Two men loom large in my mind when I think of Devils Tower — Richard Dreyfus and Frank Sanders. Steven Spielburg's Close Encounters of the Third Kind was one of the hit movies that came out in 1977. (A little cult classic called Star Wars was another.) I watched it in the theater during some friend's birthday sleepover party and spent the rest of the
"This means something. This is important," he tells his wife and kids. They all think he's going bonkers. The movie culminates with the government, Dreyfus, and other civilians who have been having similar visions gathering at Devils Tower, Wyoming to meet up with dozens of UFOs and a massive mothership. This movie made such an impression on my young mind, and for years, you could freak me out by humming the signature five-note musical phrase from the movie. For a long time though, I thought Devils Tower was a fictional place in a sci-fi movie, as real as the Planet Tatooine.
Fast forward to a couple summers ago when I was plotting out the route for our Great Big Western USA Roadtrip. On the map between Mount Rushmore and Yellowstone National Park, I noticed the words "Devils Tower" just north of Interstate 90W. Suddenly, the notion seized me that I had to visit Devils Tower with as much power as it had drawn Dreyfus. I was excited to see the place that had
|Devils Tower is 867 feet (265 meters) from the base to the summit.|
Devils Tower (note that there is not an apostrophe in the official name) is a geological wonder in the Black Hills of Wyoming that President Teddy Roosevelt designated as America's first national monument in 1906. Although most of the surrounding area is made of sedimentary rock, Devils Tower is made of igneous rock (hardened magma). Modern geologist don't completely agree on how the tower was formed. One theory is that it's the volcanic plug of an extinct volcano which eroded away in the prehistoric ages. Native American folklore has various legends about what they call Bear Lodge with the re-occurring theme that a giant bear repeatedly scraped its claws on the rock attempting to reach children who had escaped to the top of the massive rock. Looking at the hexagonal columns that run all the way up the tower, I can imagine how local tribes pictured it as a giant scratching post.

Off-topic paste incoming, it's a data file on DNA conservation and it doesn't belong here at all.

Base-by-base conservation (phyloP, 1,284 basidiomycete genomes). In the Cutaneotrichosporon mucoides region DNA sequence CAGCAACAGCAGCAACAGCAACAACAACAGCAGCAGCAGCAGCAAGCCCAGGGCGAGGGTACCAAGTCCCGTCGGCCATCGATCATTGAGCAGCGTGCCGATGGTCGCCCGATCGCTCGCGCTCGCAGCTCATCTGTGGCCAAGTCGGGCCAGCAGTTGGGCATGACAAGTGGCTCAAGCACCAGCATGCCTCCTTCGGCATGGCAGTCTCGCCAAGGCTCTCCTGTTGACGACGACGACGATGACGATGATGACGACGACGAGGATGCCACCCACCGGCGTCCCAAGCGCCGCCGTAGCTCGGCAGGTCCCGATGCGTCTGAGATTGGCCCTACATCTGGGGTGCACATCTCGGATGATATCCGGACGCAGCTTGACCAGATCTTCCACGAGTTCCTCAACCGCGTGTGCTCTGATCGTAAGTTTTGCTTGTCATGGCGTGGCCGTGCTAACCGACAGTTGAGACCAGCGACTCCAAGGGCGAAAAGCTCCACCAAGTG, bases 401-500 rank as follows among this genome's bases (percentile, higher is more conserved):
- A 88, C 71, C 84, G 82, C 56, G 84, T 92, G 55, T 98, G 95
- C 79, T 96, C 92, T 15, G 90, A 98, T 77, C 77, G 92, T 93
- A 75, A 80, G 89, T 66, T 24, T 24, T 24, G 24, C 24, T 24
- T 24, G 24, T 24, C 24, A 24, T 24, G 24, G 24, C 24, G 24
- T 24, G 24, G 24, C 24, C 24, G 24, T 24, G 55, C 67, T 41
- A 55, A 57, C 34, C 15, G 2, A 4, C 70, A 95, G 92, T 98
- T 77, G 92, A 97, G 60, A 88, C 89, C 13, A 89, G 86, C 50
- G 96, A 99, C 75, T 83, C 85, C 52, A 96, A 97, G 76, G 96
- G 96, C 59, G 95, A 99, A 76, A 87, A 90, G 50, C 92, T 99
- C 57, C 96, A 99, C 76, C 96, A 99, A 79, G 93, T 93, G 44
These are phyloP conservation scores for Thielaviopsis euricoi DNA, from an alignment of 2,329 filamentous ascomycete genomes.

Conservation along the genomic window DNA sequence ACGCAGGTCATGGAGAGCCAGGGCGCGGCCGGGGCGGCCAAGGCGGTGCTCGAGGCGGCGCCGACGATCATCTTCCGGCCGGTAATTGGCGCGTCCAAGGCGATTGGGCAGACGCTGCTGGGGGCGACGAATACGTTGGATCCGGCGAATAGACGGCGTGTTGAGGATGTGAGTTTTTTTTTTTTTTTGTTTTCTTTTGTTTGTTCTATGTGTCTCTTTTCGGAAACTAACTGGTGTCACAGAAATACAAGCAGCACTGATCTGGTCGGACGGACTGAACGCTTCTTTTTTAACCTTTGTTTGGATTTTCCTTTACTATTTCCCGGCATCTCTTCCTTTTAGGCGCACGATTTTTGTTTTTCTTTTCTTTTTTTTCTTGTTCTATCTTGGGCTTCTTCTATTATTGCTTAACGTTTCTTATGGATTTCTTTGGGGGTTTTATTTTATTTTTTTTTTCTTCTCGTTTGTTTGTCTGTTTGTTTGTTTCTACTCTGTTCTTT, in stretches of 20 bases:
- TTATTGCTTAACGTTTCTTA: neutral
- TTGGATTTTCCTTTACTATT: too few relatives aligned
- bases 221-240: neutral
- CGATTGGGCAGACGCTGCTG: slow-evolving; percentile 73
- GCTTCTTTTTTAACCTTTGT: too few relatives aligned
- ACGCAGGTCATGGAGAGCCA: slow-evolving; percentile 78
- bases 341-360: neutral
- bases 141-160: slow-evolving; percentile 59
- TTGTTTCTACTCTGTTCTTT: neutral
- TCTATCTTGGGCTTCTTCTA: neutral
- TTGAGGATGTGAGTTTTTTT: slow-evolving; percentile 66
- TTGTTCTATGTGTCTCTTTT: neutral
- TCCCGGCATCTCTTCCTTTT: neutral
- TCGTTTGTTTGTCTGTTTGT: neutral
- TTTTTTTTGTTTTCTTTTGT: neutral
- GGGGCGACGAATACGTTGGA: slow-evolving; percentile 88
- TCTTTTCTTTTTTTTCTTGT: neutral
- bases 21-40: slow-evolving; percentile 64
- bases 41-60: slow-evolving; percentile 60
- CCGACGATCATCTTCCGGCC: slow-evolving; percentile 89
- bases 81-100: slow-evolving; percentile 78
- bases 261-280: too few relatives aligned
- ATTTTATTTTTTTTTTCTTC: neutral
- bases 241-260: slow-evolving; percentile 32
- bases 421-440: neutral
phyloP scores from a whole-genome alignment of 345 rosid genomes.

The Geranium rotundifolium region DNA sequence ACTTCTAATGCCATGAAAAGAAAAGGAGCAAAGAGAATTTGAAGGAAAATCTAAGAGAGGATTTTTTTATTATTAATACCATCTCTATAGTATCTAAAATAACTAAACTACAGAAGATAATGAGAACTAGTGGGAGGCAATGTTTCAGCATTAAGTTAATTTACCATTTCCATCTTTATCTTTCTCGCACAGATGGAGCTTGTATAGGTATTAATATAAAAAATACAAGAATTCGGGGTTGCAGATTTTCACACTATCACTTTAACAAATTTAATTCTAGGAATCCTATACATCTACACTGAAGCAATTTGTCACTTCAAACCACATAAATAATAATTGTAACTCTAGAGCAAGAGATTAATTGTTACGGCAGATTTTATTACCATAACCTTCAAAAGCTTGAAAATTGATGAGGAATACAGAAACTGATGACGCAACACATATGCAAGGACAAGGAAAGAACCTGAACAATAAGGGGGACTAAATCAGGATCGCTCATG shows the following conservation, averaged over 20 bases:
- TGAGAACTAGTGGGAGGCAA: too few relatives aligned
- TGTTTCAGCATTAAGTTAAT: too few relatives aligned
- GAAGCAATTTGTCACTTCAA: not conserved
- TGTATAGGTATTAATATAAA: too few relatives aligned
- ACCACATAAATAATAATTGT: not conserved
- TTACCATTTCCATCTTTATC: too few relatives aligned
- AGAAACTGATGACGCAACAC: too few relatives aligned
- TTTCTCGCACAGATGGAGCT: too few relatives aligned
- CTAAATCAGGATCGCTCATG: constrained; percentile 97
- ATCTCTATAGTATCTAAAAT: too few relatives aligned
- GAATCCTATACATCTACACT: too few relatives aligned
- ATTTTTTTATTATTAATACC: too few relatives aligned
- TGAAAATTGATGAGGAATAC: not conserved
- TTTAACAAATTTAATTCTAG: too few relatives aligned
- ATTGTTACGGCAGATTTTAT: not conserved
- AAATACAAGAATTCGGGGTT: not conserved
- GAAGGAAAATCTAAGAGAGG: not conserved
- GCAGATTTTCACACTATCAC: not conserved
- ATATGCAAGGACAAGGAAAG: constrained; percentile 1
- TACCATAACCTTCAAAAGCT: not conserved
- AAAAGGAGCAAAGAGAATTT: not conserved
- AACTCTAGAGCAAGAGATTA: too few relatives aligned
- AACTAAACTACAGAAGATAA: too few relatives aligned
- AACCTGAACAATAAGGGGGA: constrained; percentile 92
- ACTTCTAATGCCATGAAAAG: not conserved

Or perhaps God made a giant pile of mashed potatoes and sculpted it with his fork?
As much of an impact as Close Encounters of the Third Kind had on me, encountering Frank Sanders, the 66-year-old proprietor of the Devils Tower Lodge, is what elevated my visit to Devils Tower to being one of the outstanding memories from our roadtrip. I initially booked a cabin at Devils Tower Lodge because I wanted something family friendly located close to this U.S. National Monument. The TripAdvisor reviews clearly indicated that the lodge was a haven for climbers, but we found it equally as welcoming to those who plan on staying closer to the ground.
|Our cabin at Devils Tower Lodge within view of the tower.|
We arrived after dinner as the light was beginning to fade from the area. As we checked in at the entrance gate of the park, I could hear the nightly outdoor showing of Close Encounters from the nearby KOA campground. The cabin itself was roomy and comfortable with two bedrooms, a sleeper sofa in the living room, a kitchenette, and a full bathroom with a view of Devils Tower from the shower and deck.
|The dark night sky over Devils Tower (peeking just over the trees on the left third of this photo).|